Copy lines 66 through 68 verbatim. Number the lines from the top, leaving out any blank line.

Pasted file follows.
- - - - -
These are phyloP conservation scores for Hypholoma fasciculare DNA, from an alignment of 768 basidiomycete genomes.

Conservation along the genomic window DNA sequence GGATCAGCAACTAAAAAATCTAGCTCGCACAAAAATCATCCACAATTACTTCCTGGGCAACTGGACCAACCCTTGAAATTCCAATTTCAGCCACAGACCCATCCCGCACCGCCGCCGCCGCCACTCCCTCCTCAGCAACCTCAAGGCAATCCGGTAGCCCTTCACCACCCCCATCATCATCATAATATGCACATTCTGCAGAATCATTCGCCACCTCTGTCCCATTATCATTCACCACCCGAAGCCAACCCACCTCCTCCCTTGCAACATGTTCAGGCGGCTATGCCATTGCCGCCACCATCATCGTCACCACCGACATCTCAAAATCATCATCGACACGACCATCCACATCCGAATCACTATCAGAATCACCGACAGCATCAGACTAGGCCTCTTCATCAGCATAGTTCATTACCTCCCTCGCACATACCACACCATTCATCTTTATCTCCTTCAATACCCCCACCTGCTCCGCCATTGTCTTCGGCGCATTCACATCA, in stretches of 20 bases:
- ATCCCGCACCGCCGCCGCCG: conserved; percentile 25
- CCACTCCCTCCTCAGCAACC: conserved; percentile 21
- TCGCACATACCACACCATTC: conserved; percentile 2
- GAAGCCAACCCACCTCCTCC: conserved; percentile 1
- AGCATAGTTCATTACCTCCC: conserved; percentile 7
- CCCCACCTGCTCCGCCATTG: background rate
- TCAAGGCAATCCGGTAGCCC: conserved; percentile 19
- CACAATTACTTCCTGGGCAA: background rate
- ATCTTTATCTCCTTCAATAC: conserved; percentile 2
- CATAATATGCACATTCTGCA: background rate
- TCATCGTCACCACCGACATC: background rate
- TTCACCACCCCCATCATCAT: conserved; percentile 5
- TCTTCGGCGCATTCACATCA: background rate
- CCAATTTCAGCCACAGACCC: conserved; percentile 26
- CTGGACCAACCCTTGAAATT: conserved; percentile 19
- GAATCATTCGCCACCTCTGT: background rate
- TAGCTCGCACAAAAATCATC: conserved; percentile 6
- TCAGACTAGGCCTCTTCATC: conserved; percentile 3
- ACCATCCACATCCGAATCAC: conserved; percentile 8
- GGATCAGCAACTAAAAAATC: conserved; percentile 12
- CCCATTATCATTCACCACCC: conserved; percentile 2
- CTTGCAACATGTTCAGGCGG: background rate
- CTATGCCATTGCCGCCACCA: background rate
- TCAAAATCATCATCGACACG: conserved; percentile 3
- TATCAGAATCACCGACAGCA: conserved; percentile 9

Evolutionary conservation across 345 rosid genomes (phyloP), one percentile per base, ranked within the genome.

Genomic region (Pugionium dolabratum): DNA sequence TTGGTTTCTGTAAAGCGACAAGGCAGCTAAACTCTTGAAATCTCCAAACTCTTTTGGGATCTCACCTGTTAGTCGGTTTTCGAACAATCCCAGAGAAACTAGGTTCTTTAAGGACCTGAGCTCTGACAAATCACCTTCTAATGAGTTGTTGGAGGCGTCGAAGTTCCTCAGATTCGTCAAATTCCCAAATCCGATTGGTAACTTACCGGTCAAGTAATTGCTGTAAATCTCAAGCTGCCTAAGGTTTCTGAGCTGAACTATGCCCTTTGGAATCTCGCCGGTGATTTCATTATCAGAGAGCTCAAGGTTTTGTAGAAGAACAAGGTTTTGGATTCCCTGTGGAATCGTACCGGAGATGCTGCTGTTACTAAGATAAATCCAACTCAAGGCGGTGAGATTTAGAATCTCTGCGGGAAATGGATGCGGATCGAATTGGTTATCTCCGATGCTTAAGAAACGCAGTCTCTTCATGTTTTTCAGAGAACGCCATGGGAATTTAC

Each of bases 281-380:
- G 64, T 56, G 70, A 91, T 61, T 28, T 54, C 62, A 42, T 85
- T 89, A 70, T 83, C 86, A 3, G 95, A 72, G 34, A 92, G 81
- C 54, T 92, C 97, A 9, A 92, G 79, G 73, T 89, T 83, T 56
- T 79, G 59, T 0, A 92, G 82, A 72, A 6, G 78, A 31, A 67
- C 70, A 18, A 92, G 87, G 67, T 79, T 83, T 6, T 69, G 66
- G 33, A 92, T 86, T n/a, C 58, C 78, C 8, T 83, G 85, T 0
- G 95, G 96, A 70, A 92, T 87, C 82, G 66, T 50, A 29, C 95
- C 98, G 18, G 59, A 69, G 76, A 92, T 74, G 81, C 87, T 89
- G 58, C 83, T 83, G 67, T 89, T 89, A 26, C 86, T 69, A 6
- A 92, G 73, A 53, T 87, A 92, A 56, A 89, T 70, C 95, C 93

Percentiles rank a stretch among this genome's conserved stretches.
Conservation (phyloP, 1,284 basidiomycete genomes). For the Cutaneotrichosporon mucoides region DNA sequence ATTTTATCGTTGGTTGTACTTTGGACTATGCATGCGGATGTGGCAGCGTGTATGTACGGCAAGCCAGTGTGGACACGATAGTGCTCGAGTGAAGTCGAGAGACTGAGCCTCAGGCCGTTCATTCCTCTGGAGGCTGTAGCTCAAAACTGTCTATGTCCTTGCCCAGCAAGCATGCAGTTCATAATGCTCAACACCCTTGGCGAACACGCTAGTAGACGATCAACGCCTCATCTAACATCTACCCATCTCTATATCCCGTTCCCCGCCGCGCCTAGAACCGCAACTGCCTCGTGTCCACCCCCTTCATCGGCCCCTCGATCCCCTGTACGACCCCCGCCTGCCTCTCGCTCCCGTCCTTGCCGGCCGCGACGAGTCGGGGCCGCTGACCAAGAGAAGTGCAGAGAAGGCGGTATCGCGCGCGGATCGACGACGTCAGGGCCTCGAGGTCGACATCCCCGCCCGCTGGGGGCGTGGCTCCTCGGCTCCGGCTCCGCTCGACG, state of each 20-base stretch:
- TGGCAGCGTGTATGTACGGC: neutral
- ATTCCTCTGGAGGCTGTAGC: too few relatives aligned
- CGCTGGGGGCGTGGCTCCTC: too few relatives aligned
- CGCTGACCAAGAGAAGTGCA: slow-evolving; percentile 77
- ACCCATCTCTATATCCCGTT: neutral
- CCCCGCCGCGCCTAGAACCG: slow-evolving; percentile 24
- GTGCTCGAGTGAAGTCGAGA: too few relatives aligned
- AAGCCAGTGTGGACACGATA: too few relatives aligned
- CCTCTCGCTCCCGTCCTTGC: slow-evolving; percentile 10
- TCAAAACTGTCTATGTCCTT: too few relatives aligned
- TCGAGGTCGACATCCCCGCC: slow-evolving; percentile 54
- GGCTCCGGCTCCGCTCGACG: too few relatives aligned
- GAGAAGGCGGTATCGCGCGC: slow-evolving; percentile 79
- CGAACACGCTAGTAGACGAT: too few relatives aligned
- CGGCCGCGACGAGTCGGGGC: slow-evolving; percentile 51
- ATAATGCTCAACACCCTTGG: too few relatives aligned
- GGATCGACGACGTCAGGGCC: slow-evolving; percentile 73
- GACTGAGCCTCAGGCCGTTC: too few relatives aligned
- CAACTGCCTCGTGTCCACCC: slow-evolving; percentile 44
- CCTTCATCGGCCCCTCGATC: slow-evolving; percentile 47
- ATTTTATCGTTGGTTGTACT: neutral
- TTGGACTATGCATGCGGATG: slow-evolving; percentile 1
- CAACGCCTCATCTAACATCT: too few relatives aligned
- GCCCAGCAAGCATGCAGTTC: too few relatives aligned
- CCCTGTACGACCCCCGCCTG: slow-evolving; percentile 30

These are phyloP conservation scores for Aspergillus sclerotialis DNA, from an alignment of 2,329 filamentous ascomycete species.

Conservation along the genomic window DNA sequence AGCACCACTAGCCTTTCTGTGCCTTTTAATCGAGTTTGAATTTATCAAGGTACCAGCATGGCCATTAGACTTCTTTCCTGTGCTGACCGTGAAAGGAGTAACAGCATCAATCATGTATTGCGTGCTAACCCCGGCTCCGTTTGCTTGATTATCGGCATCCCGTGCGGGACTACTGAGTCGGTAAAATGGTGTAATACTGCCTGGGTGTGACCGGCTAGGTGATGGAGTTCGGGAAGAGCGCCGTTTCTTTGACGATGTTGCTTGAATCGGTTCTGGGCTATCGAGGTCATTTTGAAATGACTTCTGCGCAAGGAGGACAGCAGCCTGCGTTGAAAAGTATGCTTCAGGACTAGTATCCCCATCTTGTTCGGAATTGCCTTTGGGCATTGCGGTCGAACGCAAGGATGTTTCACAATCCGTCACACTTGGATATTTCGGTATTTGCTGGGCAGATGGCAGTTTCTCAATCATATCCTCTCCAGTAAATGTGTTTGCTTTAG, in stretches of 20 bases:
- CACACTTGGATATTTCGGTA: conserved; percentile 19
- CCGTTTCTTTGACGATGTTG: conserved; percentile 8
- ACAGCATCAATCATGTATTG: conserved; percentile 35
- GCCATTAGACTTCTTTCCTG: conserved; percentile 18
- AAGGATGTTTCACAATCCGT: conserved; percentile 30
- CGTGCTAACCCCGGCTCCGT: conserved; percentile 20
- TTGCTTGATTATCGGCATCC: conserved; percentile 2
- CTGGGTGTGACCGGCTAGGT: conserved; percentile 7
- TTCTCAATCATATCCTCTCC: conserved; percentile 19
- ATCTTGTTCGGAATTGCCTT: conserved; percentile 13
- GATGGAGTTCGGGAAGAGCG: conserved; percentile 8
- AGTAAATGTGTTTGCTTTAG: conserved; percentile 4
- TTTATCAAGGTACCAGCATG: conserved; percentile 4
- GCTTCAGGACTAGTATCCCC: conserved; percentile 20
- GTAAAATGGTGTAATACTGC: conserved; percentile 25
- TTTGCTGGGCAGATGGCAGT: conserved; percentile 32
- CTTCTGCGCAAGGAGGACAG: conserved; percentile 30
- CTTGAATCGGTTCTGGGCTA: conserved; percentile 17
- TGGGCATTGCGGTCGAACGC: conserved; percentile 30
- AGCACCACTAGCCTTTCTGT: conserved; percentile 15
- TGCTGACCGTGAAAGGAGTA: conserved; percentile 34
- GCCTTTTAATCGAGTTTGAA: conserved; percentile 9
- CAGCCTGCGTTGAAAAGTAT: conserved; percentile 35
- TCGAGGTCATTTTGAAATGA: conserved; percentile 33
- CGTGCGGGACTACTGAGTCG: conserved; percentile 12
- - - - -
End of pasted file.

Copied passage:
- GCCCAGCAAGCATGCAGTTC: too few relatives aligned
- CCCTGTACGACCCCCGCCTG: slow-evolving; percentile 30

These are phyloP conservation scores for Aspergillus sclerotialis DNA, from an alignment of 2,329 filamentous ascomycete species.